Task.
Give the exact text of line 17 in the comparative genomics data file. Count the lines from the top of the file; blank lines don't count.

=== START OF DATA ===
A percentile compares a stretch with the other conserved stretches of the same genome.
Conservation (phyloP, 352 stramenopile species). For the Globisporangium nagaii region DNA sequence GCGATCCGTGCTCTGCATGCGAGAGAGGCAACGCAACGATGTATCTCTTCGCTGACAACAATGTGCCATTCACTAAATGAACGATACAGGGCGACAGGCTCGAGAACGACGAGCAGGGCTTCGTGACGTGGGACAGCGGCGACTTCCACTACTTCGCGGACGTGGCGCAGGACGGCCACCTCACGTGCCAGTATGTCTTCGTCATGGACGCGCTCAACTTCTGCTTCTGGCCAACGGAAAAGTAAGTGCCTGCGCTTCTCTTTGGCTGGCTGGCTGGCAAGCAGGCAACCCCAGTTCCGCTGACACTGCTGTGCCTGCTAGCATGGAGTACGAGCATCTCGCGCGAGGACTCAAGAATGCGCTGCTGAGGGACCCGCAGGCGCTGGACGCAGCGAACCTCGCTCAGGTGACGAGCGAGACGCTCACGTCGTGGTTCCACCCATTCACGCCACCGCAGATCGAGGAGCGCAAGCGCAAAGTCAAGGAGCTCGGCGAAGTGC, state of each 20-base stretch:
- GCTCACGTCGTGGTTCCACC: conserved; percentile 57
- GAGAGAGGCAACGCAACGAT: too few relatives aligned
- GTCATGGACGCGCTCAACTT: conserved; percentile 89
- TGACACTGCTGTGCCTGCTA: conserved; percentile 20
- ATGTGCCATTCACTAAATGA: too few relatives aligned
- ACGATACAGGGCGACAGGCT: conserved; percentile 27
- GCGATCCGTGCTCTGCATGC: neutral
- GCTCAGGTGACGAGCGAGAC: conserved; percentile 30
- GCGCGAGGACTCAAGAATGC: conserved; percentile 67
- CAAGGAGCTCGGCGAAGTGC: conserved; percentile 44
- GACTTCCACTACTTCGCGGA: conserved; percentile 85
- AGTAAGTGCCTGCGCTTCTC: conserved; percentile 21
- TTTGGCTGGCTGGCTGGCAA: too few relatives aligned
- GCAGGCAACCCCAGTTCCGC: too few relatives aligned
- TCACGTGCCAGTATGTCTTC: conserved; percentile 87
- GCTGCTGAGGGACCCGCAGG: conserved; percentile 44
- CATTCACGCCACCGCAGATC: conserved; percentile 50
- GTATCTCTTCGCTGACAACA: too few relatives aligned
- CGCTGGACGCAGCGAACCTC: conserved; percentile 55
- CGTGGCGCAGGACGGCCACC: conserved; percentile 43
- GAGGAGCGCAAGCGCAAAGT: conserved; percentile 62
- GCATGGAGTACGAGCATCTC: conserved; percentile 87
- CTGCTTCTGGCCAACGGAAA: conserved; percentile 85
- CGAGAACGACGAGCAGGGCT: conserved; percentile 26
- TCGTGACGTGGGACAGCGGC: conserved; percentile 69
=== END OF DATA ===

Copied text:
- TCACGTGCCAGTATGTCTTC: conserved; percentile 87